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Electricity market review addresses dysfunction and impending problems

Wednesday, 14 June 2017  | Ian Hore-Lacy




The ‘Finkel Review’ into Australia’s National Electricity Market (NEM) covering eastern and South Australia has reported its findings to government in the light of concerns about reliability of supply, lack of investment in new dispatchable plant to supply base-load and escalating retail prices.

The matters addressed in the Chief Scientist Alan Finkel’s comprehensive 212-page report are not unique to Australia. ‘Security and reliability have been compromised by poorly integrated variable renewable electricity generators, including wind and solar’ - security being about frequency control and other ancillary services, reliability about meeting demand. Furthermore, ‘existing wholesale and contract market investment signals alone are no longer a suitably dependable mechanism to ensure the reliability of the NEM’. (p83)

Arising from these observations is a major and likely game-changing recommendation to ‘develop and implement a Generator Reliability Obligation … [for all] new generators to ensure that adequate dispatchable capacity is present in each region’ (3.3).  But it is not clear how any realistic reliability might be achieved from variable renewables which utilise only about one quarter of their capacity on an unpredictable basis, so are certainly not dispatchable to meet demand. Some bundling with gas capacity is conceivable, the only gigawatt-scale storage option over days and weeks being pumped hydro storage, but we don't have enough water or gravity for much of that. So at face value this Reliability Obligation means that demand must be fully covered by coal or gas capacity, with a little help from hydro.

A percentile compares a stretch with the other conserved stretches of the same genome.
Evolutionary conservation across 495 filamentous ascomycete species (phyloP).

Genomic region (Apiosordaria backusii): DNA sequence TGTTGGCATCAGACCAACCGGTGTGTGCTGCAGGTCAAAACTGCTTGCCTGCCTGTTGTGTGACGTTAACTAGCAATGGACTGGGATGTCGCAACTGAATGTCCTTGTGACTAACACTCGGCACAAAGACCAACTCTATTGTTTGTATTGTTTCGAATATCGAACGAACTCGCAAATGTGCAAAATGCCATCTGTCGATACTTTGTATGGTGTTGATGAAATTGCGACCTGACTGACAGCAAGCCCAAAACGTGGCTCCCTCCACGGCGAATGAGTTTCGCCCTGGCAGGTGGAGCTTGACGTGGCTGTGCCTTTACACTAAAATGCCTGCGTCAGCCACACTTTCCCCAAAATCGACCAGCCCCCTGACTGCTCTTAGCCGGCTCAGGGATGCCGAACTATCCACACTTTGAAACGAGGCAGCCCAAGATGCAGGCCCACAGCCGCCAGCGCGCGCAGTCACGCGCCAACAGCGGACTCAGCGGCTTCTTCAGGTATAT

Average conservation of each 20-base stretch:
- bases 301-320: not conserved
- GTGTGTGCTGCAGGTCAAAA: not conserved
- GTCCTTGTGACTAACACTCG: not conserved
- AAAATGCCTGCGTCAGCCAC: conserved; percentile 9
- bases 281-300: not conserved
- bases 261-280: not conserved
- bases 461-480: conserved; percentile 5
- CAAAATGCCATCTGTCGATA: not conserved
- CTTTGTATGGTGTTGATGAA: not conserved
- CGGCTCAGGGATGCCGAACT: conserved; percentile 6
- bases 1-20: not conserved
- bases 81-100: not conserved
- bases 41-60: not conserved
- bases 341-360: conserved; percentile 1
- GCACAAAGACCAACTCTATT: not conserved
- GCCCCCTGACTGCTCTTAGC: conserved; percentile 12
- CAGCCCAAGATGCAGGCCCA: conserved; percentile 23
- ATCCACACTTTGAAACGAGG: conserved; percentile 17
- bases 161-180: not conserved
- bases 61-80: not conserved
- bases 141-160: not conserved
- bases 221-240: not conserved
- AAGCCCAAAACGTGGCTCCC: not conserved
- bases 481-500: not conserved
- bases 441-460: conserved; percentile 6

One of the immediate issues causing the SA blackout last September was inadequate frequency control from synchronous generators. This is normally provided by the spinning inertia of coal, gas, nuclear or hydro plants, but not by wind or solar. The review recommended that new generators should have fast frequency response capability, and transmission operators such as the Australian Energy Market Operator (AEMO) should ‘maintain a sufficient level of inertia’ for reliability (2.1).

The chronic problems in the NEM are most fundamentally due to the progressive overlay of subsidised intermittent renewables on the liberalised wholesale market, to reduce CO2 emissions. In responding to the popular support for an increasing proportion of wind and solar by means of our Renewable Energy Target (RET), governments at both state and federal levels have failed to address the challenges this creates for both reliability and investment to maintain that reliability. Hence,

All governments need to agree to an emissions reduction trajectory to give the electricity sector clarity about how we will meet our international commitments. This requires a credible and durable mechanism for driving clean energy investments to support a reliable electricity supply.

A Clean Energy Target concept is recommended (3.2), apparently to replace the RET, which is certainly not fit for purpose as it distorts both the wholesale market and, more seriously, the incentives for investment in reliable capacity.